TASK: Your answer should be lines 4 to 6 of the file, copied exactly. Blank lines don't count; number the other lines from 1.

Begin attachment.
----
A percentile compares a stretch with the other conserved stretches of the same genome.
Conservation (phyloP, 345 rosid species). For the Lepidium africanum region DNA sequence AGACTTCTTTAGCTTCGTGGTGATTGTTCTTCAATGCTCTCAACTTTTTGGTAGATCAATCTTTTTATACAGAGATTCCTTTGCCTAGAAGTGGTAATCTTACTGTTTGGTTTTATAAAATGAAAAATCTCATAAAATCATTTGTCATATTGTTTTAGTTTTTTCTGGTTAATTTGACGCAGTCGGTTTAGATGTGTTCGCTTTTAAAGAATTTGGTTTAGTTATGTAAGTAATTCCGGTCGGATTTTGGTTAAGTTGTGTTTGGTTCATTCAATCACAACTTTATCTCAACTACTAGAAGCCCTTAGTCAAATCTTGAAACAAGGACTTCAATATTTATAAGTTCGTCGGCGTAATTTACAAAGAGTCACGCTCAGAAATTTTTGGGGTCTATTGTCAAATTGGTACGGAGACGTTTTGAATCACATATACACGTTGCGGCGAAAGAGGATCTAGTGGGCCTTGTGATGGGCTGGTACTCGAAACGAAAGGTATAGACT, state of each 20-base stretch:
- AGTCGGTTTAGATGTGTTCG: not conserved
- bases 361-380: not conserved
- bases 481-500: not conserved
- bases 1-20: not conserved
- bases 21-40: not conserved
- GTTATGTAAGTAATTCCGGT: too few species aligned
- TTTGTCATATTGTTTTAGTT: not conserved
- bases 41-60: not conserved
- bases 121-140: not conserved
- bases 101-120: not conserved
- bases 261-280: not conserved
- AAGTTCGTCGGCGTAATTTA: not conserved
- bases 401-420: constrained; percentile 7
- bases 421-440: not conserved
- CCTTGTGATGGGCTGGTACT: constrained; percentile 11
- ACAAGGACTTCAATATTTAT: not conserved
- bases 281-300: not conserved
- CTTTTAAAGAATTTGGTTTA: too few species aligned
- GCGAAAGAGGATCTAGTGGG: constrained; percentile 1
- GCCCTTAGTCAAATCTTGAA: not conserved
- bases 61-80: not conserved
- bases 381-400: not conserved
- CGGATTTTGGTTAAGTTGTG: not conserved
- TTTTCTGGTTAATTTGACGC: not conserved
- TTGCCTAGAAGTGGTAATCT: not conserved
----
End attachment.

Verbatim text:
- bases 361-380: not conserved
- bases 481-500: not conserved
- bases 1-20: not conserved